Reviving the Revolutionary War Naval History

Bill Lescher

October 19, 2022

reviving-the-revolutionary-war-naval-history

Reviving the naval history of the Revolution is one way of learning about the period’s naval activities. This article will explore the French Navy under the tutelage of the “Sun King,” pirates, ships of lesser importance, and Anarchy on board French ships. You’ll also learn about the naval activities of the French government during this time. Regardless of your background, you’ll find this article fascinating. Louis XIV of France shaped the French Navy during the seventeenth century. The fleet was well-equipped and well-financed, and it had a proud tradition of naval victories, including a decisive victory over the English at the Battle of Sluys. But the French Navy also suffered strategic reversals at the hands of the Dutch under Michiel de Ruyter.

Privateers in naval history

In the years following the Revolution, the American colonies never challenged the dominance of Britannia on the seas, but they did have one advantage over the motherland. As Declaration of Independence signer Robert Morris once said, “The British have more to lose than we do.” In response, the Continental Congress enacted a law authorizing the construction of six frigates and a fleet of warships.

The French Navy, however, was limited to 75 ships of the line and about 70 frigates. Their lack of discipline meant they were disadvantaged in battles against disciplined foes. Many French seamen would not fight when faced with an enemy, and many officers had trouble delegating authority. In addition, there were many cases of gross cowardice. For example, the French ship Tourville was sunk early in 1793 when the crew refused to work the ship after losing its captain. Similarly, the crew of the Republicain refused to work after losing twelve men. Moreover, they failed to coordinate the rotation of ships refitted in ports.

Ships of lesser importance

The naval history of the American Revolution is largely land-based, but there are ships, especially in Boston. Only one significant naval battle was recorded during the war. Boston continued to sail as HMS Charlestown throughout the war, intercepting French ships en route to Boston in June of 1781. But as the war ended, Boston was no longer of great importance to the British Navy. This meant that it no longer served as a ship of war and was ultimately sold in 1783 – likely to pay off war debts.

In 1794, American merchant vessels were attacked by pirates from North Africa, leading to a national navy re-establishment. On March 27, 1794, Congress passed an act reestablishing the Navy. However, this act also stipulated that construction would cease once peace with Algiers was achieved. This peace was eventually achieved early in 1796, and construction on three frigates began in 1797.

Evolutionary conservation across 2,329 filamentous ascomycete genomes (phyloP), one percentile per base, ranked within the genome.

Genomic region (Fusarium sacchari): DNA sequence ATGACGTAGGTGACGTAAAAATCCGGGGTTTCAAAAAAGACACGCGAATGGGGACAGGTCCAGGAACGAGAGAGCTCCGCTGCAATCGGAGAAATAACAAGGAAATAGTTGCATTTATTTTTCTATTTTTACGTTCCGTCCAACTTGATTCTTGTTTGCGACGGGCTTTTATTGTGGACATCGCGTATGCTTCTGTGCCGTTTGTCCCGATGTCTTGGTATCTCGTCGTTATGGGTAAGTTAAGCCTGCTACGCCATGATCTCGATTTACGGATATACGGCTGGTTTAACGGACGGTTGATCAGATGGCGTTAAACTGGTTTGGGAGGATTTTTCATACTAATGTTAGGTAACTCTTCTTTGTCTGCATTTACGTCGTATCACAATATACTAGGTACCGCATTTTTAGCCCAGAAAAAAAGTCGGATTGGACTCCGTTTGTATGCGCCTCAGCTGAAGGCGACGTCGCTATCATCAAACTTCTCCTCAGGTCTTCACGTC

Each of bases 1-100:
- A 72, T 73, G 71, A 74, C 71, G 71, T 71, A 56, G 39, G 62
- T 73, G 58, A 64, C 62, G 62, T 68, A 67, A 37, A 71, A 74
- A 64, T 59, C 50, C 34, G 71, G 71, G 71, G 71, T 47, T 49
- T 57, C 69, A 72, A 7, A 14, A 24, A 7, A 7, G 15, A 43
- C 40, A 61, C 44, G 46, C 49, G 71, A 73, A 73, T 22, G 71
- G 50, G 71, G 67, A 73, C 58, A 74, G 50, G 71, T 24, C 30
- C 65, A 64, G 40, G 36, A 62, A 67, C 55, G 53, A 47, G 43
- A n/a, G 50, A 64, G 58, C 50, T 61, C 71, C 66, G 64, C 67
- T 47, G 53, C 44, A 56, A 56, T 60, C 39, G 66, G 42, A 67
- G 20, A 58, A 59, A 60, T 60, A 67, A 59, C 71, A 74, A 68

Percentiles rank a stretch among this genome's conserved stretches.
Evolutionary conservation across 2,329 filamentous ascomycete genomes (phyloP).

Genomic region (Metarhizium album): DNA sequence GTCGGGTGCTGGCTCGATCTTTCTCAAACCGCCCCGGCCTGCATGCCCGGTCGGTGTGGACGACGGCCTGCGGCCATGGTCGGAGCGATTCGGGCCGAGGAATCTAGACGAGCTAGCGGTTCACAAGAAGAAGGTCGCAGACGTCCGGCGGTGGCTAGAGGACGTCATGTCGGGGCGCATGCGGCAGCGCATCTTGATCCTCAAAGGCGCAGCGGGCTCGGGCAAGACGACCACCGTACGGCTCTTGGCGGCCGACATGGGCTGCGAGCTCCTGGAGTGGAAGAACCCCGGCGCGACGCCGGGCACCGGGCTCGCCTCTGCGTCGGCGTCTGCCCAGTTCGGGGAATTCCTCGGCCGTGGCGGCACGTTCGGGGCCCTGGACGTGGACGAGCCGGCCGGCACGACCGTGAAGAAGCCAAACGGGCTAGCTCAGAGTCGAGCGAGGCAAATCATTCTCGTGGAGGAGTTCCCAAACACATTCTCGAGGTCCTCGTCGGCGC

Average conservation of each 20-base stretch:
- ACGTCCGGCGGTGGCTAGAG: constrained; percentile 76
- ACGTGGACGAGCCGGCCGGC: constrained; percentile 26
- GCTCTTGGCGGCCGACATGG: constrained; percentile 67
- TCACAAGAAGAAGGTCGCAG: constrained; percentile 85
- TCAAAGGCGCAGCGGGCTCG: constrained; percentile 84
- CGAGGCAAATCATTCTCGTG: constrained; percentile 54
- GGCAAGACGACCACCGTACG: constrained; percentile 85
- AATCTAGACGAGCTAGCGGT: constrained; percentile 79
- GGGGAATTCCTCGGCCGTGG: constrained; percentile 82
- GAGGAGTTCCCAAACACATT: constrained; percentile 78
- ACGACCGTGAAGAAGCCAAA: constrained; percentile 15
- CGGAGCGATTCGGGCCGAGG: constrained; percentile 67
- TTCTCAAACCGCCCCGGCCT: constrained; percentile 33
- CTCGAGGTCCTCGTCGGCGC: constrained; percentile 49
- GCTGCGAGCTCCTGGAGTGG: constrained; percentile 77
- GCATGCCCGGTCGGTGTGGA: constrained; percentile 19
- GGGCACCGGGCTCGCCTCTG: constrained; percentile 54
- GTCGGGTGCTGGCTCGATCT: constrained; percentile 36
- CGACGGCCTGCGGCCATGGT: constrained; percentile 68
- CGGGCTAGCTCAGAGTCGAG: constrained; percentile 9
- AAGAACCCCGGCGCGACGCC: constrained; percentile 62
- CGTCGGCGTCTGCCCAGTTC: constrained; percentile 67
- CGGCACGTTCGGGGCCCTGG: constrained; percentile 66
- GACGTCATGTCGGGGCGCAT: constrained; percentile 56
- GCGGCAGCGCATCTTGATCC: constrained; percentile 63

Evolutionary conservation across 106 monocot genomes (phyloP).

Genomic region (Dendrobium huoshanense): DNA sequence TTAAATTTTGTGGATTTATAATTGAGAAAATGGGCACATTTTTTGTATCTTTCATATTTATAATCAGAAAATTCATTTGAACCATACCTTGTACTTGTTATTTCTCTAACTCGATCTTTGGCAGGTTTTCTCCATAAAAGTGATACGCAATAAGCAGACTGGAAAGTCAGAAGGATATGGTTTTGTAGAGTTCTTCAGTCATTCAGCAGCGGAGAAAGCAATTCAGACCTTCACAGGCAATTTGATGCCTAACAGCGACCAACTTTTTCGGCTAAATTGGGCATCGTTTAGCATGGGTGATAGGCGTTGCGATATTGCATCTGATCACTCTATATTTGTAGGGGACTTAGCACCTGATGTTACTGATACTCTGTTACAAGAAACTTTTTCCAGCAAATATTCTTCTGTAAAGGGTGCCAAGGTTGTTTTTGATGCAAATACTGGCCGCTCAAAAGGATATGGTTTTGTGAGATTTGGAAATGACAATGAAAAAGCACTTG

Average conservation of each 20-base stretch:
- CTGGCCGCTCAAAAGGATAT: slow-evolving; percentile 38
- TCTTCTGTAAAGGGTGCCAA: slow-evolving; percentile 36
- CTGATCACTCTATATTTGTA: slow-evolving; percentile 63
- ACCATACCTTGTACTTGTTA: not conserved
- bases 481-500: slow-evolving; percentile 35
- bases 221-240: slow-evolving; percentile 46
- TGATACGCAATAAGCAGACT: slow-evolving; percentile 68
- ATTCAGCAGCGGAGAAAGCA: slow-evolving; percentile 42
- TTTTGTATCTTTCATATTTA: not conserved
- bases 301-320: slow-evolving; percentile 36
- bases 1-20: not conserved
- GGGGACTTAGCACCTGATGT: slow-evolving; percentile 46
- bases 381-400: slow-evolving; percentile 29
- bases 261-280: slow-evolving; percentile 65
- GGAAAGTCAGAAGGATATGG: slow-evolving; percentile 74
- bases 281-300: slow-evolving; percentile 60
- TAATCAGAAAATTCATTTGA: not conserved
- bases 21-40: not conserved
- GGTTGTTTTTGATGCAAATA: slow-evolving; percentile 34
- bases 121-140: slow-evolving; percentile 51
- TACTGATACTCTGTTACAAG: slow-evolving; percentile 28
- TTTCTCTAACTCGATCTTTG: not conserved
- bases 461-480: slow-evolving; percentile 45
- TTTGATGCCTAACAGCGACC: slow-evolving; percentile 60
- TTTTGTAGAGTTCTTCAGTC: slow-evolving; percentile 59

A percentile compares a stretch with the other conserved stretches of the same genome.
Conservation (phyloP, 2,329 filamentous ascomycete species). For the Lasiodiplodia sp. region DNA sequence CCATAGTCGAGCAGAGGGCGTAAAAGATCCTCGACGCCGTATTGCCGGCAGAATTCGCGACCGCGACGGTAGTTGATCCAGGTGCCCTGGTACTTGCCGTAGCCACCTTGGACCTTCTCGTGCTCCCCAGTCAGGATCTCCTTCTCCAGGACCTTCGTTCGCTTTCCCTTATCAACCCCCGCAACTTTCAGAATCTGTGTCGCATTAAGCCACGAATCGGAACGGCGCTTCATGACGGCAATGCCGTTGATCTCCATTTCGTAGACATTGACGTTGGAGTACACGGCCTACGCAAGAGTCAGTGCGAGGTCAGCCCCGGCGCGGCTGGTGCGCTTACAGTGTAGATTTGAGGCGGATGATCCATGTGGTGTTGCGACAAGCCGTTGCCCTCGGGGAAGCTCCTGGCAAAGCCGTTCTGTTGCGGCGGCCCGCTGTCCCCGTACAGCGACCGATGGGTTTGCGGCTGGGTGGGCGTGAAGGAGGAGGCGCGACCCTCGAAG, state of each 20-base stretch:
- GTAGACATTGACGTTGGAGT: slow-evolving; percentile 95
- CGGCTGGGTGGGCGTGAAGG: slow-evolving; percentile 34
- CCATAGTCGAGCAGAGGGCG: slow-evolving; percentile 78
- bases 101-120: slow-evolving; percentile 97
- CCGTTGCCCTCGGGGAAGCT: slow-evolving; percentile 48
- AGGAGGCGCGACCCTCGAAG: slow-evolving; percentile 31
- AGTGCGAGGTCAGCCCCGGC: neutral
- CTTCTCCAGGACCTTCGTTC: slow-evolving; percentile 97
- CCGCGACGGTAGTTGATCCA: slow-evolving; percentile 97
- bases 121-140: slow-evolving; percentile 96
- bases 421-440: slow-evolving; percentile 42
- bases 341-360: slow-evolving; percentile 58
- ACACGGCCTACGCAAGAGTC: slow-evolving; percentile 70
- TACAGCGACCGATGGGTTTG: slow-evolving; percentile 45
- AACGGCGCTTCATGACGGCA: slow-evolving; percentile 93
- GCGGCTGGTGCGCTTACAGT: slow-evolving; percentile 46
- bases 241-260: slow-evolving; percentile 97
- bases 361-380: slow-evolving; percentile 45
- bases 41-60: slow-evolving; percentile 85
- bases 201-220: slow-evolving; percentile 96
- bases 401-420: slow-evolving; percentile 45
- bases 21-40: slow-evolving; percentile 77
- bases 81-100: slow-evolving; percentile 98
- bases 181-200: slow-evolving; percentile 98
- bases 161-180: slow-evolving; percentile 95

Anarchy on French ships

Anarchy was a problem on many French ships during the Revolution. Merchants and property owners were vilified as anarchists. The anarchists controlled the convention and ruled by dictating its decisions. The French revolutionaries were furious and did not pardon the anarchists.

Anarchists had no place in the convention. They believed they belonged in the street. The federation of labor unions and consumer groups was ill-defined and unrealistic. They needed to be able to gain support from the public.

French Navy victories during the Franco-Dutch War

The French Navy achieved several early victories in the Nine Years War against the Dutch and Royal Navy. However, as the war continued, the French Navy suffered more defeats. This led to the English and Dutch regaining the initiative at sea. The Dutch, meanwhile, resisted the French occupation of the Dutch territories and remained afloat.

The French Navy’s strategic priorities were tied to their European ambitions, and they often struggled to maintain the same level of readiness as their land-based counterparts. As a result, training and operational performance were often neglected. As a result, the Royal Navy’s dominance of the seas accelerated during the eighteenth century, with the French enduring several significant defeats. Finally, in 1781, the French fleet under de Grasse defeated the English at the Battle of Chesapeake. This battle paved the way for the Franco-American victory at Yorktown.

Admiral Tourville’s victories during the War of the Grand Alliance

The War of the Grand Alliance, also known as the League of Augsburg, was a military conflict in the early seventeenth century. It was the third of the great aggressive wars of Louis XIV of France, which he waged against Great Britain, Spain, and the Dutch Republic. The war was fought in Holland and Spain.

On 30 May 1692, the main French fleet, consisting of 35 ships, was four kilometers away from the allied fleet. However, because of their badly damaged Soleil Royal, the French fleet could not keep up with the allied fleet. Therefore, the French decided to use the Raz de Blanchard, a channel with heavy currents between Alderney and Cotentin.

United States Navy during the American Revolutionary War

The British and the Americans used the Navy to defend their trade and lands during the American Revolutionary War. It also helped the British army hold off the Dutch and Spanish during the war’s later years. At the war’s end, the United States Navy was formally established with the creation of the federal Department of the Navy in April 1798.

The Naval Documents of the American Revolution series, compiled by the Naval History and Heritage Command, contains various primary sources for studying the Navy’s role in the war. These documents are composed of letters, diaries, and ship logs. Each volume is available for download in PDF format.